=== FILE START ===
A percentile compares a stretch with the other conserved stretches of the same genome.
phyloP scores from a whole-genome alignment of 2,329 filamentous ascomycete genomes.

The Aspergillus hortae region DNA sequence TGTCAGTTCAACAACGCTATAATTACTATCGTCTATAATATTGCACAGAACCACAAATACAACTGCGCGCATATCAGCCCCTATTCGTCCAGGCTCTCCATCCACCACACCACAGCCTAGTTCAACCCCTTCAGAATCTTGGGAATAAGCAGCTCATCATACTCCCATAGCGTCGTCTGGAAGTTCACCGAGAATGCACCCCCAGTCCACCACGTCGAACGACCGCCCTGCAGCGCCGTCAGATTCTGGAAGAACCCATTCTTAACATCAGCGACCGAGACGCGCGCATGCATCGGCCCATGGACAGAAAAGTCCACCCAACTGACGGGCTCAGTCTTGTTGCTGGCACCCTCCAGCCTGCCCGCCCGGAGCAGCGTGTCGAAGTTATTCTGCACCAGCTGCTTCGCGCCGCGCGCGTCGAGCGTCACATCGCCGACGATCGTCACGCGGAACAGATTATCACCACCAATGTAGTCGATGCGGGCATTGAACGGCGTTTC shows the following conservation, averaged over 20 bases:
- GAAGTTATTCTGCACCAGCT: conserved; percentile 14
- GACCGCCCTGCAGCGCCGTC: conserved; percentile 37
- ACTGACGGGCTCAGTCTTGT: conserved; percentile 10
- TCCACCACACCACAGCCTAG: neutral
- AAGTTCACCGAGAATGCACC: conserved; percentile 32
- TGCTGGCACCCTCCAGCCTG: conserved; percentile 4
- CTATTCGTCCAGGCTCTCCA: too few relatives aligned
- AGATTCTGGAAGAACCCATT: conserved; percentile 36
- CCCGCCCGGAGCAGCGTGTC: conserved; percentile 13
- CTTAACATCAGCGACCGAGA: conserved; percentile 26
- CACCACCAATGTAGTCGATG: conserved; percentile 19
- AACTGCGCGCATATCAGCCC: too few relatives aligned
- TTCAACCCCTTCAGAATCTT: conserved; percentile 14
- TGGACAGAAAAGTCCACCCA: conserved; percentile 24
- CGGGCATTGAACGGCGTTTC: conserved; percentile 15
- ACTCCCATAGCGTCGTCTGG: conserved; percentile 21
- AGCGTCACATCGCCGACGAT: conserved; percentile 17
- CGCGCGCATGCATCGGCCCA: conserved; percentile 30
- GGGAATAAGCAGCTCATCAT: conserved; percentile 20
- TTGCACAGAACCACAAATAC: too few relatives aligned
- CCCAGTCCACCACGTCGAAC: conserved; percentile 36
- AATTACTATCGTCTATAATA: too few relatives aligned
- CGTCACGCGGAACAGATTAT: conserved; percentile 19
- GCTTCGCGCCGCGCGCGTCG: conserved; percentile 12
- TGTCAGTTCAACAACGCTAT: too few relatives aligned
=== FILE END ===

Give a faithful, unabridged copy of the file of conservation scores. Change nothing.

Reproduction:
A percentile compares a stretch with the other conserved stretches of the same genome.
phyloP scores from a whole-genome alignment of 2,329 filamentous ascomycete genomes.

The Aspergillus hortae region DNA sequence TGTCAGTTCAACAACGCTATAATTACTATCGTCTATAATATTGCACAGAACCACAAATACAACTGCGCGCATATCAGCCCCTATTCGTCCAGGCTCTCCATCCACCACACCACAGCCTAGTTCAACCCCTTCAGAATCTTGGGAATAAGCAGCTCATCATACTCCCATAGCGTCGTCTGGAAGTTCACCGAGAATGCACCCCCAGTCCACCACGTCGAACGACCGCCCTGCAGCGCCGTCAGATTCTGGAAGAACCCATTCTTAACATCAGCGACCGAGACGCGCGCATGCATCGGCCCATGGACAGAAAAGTCCACCCAACTGACGGGCTCAGTCTTGTTGCTGGCACCCTCCAGCCTGCCCGCCCGGAGCAGCGTGTCGAAGTTATTCTGCACCAGCTGCTTCGCGCCGCGCGCGTCGAGCGTCACATCGCCGACGATCGTCACGCGGAACAGATTATCACCACCAATGTAGTCGATGCGGGCATTGAACGGCGTTTC shows the following conservation, averaged over 20 bases:
- GAAGTTATTCTGCACCAGCT: conserved; percentile 14
- GACCGCCCTGCAGCGCCGTC: conserved; percentile 37
- ACTGACGGGCTCAGTCTTGT: conserved; percentile 10
- TCCACCACACCACAGCCTAG: neutral
- AAGTTCACCGAGAATGCACC: conserved; percentile 32
- TGCTGGCACCCTCCAGCCTG: conserved; percentile 4
- CTATTCGTCCAGGCTCTCCA: too few relatives aligned
- AGATTCTGGAAGAACCCATT: conserved; percentile 36
- CCCGCCCGGAGCAGCGTGTC: conserved; percentile 13
- CTTAACATCAGCGACCGAGA: conserved; percentile 26
- CACCACCAATGTAGTCGATG: conserved; percentile 19
- AACTGCGCGCATATCAGCCC: too few relatives aligned
- TTCAACCCCTTCAGAATCTT: conserved; percentile 14
- TGGACAGAAAAGTCCACCCA: conserved; percentile 24
- CGGGCATTGAACGGCGTTTC: conserved; percentile 15
- ACTCCCATAGCGTCGTCTGG: conserved; percentile 21
- AGCGTCACATCGCCGACGAT: conserved; percentile 17
- CGCGCGCATGCATCGGCCCA: conserved; percentile 30
- GGGAATAAGCAGCTCATCAT: conserved; percentile 20
- TTGCACAGAACCACAAATAC: too few relatives aligned
- CCCAGTCCACCACGTCGAAC: conserved; percentile 36
- AATTACTATCGTCTATAATA: too few relatives aligned
- CGTCACGCGGAACAGATTAT: conserved; percentile 19
- GCTTCGCGCCGCGCGCGTCG: conserved; percentile 12
- TGTCAGTTCAACAACGCTAT: too few relatives aligned